Are you planning to participate in today's Great Oregon ShakeOut, the annual drill that helps remind us how to cope when a major earthquake hits?
If you're reading this before 10:17 a.m., it's not too late: You still can sign up for the event on the website https://www.shakeout.org/oregon/. It might be fun if you were the only one in your office who, precisely at 10:17 a.m., dropped to the floor, covered your head with one arm and held on to whatever shelter you can find. Practice makes perfect for the moment when a real earthquake hits, and that's the lecture you can deliver to your astonished co-workers when you emerge 60 seconds later.
If, for whatever reason, you cannot participate in the ShakeOut on Thursday (it's set for 10:17 a.m. on Oct. 17, in case that connection wasn't immediately obvious), organizers say it's fine to set aside another minute or two at another date to practice the drill.
One of the other benefits of an event like the ShakeOut is that it offers a gentle (and painless) reminder of the need to prepare for an earthquake or whatever other natural disaster could head our way.
It can be easy to get overwhelmed by all the preparations that are required to be truly ready to deal with the aftermath of such a disaster. The good news is that you don't have to do it all at once; although we know that the Pacific Northwest is overdue for a major earthquake triggered by the Cascadia subduction zone lurking just off the West Coast, chances are really good that it won't happen today or tomorrow. So we have the luxury of tackling this one step at a time. You don't have to buy two weeks' worth of supplies today — but it wouldn't be a bad idea to make a list and check off a few items every time you visit the grocery store.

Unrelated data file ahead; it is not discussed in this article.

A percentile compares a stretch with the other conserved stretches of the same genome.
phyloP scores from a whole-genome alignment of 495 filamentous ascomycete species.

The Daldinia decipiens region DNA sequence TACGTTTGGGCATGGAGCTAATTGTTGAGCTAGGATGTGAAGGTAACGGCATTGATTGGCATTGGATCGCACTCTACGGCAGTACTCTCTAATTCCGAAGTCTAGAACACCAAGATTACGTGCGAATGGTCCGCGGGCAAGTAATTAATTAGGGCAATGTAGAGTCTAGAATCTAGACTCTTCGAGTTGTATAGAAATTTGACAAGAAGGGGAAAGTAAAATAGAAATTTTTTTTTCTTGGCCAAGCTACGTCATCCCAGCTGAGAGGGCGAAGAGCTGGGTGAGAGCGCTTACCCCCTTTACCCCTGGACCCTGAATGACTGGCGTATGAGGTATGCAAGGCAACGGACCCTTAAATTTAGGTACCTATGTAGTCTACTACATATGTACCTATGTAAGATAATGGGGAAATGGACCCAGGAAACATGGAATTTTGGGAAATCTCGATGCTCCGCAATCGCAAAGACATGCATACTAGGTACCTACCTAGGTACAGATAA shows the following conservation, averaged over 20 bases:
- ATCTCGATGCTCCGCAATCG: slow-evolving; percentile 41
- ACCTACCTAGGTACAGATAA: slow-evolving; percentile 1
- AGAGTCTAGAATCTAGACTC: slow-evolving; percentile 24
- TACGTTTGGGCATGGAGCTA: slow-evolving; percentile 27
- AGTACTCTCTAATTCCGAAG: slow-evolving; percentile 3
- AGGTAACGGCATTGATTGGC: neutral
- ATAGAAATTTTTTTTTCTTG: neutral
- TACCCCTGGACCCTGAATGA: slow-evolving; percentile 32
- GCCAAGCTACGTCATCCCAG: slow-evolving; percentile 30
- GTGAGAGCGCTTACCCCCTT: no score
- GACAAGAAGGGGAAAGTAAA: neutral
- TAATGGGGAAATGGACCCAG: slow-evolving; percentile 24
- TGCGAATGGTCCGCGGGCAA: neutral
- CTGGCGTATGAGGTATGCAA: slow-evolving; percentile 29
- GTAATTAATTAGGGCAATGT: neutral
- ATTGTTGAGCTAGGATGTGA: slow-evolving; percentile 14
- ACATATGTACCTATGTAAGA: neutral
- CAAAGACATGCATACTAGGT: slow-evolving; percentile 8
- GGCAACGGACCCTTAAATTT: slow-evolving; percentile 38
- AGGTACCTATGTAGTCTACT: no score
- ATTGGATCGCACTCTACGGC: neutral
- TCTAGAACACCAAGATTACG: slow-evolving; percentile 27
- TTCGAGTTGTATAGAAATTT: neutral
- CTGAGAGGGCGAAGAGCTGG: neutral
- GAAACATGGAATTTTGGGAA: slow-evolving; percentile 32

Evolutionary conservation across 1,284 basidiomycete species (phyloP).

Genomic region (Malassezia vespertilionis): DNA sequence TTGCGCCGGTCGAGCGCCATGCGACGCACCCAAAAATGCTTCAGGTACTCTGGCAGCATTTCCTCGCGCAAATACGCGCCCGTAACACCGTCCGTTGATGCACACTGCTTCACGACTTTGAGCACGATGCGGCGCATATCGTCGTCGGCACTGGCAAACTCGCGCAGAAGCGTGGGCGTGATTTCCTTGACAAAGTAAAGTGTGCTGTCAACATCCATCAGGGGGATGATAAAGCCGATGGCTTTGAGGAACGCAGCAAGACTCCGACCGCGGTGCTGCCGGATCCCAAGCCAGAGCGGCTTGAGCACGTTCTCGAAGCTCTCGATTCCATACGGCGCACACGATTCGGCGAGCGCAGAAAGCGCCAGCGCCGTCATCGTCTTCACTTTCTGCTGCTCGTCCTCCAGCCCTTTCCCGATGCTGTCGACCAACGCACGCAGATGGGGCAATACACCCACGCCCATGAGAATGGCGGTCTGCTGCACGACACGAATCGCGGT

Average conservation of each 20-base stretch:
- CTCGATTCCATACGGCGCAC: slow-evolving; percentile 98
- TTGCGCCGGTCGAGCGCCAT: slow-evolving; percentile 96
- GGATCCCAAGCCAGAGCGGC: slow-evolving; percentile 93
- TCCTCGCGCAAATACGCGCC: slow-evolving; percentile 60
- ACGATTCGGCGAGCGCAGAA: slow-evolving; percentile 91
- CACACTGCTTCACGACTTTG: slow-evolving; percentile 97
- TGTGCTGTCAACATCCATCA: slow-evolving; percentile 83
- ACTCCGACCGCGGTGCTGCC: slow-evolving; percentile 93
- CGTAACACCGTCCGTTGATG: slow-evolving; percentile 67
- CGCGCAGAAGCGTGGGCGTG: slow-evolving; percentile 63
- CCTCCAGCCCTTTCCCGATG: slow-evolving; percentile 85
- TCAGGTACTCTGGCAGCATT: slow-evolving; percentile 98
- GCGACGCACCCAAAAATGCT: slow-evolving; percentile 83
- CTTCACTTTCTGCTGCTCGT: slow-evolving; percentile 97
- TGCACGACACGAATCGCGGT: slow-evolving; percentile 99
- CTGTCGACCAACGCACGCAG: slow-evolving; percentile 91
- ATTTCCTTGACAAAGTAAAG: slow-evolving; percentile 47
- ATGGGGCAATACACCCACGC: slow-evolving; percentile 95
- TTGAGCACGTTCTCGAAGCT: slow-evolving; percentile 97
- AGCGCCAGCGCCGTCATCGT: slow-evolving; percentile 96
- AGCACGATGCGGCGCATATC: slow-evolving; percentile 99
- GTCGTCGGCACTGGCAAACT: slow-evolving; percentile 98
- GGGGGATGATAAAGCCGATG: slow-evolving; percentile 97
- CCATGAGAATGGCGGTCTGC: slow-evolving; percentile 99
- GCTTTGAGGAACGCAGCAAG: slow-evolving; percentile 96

In fact, it's a good idea to tackle all of your preparations one step at a time. A website run by the Earthquake Country Alliance offers four relatively simple steps to prepare for a temblor. You can take care of step one, securing your space by identifying hazards and securing moveable items, with a minimum of fuss. This step includes common-sense advice such as moving heavy objects like bookcases away from beds, sofas and other areas where people sleep; it's a lot harder to stop and drop if a bookcase falls on you right when the earth starts shaking. (The alliance's final step, reconnect and restore after a quake, does offer this chilling, but true, reminder: Your "level of preparedness will determine your quality of life in the weeks and months that follow."
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But, again, you don't have to rush out to the nearest outdoor-equipment store today, drop thousands of dollars on state-of-the-art survival equipment and then head out west, far beyond the Cascades, to start a new life off the grid.
In fact, you probably already have a disaster plan in the works somewhere that you started after reading that Kathryn Schulz article in The New Yorker about "the big one." Chances actually are pretty good that you've already checked some items off the list.
But chances also are good that you've let the list gather some dust since then. One of the real values of an event like the ShakeOut is that it's an excellent reminder to pull out the list and knock off a few more items. Think of the ShakeOut as the earthquake equivalent of the battery checks you make in your smoke alarms whenever we set our clocks forward or backward between daylight saving time and standard time. (When we finally do away with this accursed time shift, we'll need to find another way to remember this important ritual.)
In the meantime, when you emerge on Thursday at 10:18 a.m. from underneath your desk or wherever you sought shelter, make a note to find your preparedness plan. That's a list that's worth checking twice. (mm)